Friday, July 25, 2014
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Empowering kids to eat smaller portions

U.S. Centers for Disease Control and Prevention
U.S. Centers for Disease Control and Prevention
U.S. Centers for Disease Control and Prevention Gallery: Empowering kids to eat smaller portions

Cut through all the blather about low carb, high fat, paleo, Mediterranean, and you're left with a basic physical fact: Calories in must equal calories out. If more are consumed then expended, the difference is stored as fat.

Portions have increased dramatically over the last half-century - restaurant meals quadrupled in size - and nearly a third of American children are now overweight or obese.

So it was a little surprising to discover the other day that most of the world's experts in portion size, along with some assistants and graduate students, could fit into a small meeting room at the Four Seasons (and show admirable restraint at the mouthwatering buffet).

The focus of the conference would be how to develop healthy portion-size behavior in children. First, however, everyone around the U-shaped table said a few words.

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  • Marion Hetherington, a biopsychologist at the University of Leeds, who was wearing a fruit-and-vegetable pin and a necklace with cherries and a pretzel, mentioned a paper she had read that found chimpanzees misjudge portion sizes exactly the same way humans do.

    And Leann L. Birch, a nutrition professor at the University of Georgia, spoke for everyone: "I'm interested in why children eat the way they do."

    The answer, it became clear through several presentations during the day, is parents.

    Variants of the FTO gene influence when children feel full. The CCK gene is involved with meal size. LEP (leptin) is linked to extreme snacking behavior. MAOA and COMT affect high-sugar and high-fat intake in children.

    In fact, most eating behavior is inherited - but not necessarily through genetics.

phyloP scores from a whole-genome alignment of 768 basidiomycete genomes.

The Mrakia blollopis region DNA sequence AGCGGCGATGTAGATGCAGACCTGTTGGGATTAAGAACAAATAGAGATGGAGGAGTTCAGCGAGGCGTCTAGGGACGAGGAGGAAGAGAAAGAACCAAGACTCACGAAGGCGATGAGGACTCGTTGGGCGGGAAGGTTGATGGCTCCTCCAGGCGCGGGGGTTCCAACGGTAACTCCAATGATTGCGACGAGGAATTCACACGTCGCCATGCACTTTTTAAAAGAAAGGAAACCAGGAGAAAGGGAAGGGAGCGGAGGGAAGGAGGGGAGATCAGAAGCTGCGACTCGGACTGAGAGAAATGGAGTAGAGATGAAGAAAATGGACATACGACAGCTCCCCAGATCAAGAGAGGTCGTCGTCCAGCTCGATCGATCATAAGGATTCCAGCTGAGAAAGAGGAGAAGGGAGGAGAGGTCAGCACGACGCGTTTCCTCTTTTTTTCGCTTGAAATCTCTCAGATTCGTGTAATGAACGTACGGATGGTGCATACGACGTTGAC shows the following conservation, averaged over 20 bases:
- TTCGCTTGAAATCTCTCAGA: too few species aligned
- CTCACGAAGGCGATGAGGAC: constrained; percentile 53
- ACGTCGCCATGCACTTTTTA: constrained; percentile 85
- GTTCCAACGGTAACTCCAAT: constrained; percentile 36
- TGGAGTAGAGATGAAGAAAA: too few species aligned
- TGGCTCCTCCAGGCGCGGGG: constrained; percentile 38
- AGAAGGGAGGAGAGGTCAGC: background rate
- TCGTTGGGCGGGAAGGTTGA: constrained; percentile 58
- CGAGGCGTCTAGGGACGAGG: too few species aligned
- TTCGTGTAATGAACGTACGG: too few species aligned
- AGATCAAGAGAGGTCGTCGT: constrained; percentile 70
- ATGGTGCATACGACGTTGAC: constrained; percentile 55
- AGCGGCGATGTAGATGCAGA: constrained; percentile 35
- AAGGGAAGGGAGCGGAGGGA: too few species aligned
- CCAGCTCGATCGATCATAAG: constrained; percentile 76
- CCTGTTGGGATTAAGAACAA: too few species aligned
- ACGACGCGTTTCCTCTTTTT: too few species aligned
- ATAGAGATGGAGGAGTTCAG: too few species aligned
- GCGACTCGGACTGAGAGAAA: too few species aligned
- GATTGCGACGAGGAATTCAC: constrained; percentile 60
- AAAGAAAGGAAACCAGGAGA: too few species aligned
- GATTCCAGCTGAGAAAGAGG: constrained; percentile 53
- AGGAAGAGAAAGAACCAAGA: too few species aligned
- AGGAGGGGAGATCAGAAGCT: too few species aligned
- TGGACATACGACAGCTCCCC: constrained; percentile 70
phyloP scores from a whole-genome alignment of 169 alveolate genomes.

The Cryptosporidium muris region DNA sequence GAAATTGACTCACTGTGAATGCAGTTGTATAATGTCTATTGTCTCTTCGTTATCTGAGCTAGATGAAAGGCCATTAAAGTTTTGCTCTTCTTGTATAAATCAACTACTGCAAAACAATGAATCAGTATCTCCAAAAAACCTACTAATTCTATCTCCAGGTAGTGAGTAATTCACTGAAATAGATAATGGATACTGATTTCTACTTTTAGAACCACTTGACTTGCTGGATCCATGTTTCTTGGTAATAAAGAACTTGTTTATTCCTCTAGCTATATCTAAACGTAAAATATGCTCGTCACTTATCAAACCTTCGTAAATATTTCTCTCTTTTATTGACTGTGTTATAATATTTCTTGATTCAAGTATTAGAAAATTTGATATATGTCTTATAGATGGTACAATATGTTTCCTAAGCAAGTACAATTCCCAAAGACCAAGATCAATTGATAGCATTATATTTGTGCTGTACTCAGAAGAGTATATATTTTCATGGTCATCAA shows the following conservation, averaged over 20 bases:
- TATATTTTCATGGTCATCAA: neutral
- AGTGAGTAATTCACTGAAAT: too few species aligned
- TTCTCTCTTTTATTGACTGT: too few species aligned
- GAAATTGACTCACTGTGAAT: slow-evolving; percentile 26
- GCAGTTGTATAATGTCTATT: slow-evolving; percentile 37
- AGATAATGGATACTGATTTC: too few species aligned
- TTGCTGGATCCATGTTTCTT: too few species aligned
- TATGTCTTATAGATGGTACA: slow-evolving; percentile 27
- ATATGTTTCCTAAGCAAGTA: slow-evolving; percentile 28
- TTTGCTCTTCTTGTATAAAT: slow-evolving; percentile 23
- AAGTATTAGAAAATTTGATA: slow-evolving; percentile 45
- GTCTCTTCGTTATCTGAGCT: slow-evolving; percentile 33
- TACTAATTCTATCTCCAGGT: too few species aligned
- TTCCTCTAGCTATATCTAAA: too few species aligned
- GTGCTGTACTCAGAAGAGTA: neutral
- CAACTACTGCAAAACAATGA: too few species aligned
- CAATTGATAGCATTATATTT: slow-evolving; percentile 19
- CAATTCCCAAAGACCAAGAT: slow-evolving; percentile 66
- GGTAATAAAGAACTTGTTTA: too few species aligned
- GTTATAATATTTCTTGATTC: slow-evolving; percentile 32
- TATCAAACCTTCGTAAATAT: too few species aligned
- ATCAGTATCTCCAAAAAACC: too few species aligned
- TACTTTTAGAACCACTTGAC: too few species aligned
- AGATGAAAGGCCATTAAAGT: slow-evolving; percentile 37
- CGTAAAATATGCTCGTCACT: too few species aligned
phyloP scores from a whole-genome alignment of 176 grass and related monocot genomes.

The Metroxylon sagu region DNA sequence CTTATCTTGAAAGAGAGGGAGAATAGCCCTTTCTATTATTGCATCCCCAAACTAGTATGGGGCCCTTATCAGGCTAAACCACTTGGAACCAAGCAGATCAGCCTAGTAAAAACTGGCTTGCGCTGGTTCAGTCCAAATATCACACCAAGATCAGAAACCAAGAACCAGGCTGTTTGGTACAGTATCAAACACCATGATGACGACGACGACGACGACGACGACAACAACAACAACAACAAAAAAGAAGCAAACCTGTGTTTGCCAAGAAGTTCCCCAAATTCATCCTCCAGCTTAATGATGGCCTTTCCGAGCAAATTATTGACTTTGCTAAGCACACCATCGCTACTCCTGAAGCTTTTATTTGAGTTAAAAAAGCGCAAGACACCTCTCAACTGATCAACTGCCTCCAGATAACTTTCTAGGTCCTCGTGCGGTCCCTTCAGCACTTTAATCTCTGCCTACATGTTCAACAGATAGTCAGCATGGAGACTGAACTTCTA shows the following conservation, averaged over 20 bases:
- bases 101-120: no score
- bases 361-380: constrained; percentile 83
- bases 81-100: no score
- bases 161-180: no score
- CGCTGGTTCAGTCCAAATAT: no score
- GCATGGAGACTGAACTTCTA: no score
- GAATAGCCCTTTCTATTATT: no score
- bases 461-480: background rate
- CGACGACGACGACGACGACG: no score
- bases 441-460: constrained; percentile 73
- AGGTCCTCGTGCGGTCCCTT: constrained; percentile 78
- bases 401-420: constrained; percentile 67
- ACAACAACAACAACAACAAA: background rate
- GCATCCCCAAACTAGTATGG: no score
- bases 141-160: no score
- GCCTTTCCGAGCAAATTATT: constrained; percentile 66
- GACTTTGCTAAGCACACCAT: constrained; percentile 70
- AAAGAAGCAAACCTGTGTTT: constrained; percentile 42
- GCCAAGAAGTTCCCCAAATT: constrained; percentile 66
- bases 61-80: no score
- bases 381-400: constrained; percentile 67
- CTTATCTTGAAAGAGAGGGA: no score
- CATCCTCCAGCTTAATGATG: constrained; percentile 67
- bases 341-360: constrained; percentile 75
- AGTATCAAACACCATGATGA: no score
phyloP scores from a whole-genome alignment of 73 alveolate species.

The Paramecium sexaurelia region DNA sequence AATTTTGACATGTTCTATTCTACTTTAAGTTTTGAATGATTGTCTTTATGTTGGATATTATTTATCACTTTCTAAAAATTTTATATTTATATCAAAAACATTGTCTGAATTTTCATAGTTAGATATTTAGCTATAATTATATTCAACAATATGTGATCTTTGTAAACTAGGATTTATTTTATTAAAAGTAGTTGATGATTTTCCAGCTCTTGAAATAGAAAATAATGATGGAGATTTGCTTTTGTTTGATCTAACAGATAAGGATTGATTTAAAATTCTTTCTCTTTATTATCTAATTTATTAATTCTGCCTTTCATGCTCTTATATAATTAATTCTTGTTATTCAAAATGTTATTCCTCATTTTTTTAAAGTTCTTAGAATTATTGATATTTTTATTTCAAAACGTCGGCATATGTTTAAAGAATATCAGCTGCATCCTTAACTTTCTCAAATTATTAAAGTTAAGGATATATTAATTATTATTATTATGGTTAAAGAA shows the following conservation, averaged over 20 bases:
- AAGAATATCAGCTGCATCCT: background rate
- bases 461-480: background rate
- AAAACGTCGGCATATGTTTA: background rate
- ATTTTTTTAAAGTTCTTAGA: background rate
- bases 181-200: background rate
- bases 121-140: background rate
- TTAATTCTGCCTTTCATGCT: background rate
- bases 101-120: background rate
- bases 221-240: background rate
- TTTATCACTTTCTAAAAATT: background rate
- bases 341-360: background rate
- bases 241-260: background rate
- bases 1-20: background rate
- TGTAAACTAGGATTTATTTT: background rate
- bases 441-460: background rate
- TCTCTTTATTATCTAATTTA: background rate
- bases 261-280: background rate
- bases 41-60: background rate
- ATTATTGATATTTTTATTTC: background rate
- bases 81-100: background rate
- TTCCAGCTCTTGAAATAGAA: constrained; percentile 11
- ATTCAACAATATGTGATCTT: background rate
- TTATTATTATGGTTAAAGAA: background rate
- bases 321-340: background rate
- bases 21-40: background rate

A paper published online in January in the American Journal of Clinical Nutrition described researchers' detailed observations of 145 low-income parents and their preschoolers as they ate normal dinners together at home. Everything was photographed and cataloged; each bit of leftover was weighed to the nearest 10th of a gram.

    The key finding: The amount of food parents served to their children accounted for 73 percent of the variation in how many calories the children consumed.

    "I find that to be extraordinary," said first author Susan L. Johnson, a professor of pediatrics at the University of Colorado School of Medicine. "Because if you talk about what parents tell you about what children eat, they'll say, 'They only eat sweet things,' or, 'It's hard to get them to eat vegetables.' "

    The median amount parents served to kids was actually more than the parents consumed. Yet children, Johnson speculated, may interpret the serving - often followed at some point with the admonition to "clean your plate" - as an expectation of how much they should eat.

    Other studies have shown that when children are allowed to serve themselves, they typically choose and eat less.

    Snacking, too, is largely controlled by parents, with a big assist from advertising, single-serving sizes, and availability from convenience stores and even auto-repair shops.

    People who grew up in the 1960s and '70s don't remember many snacks. Now, "kids are snacking on average six or seven times a day," said Kirsten Davison, an associate professor of nutrition at the Harvard School of Public Health.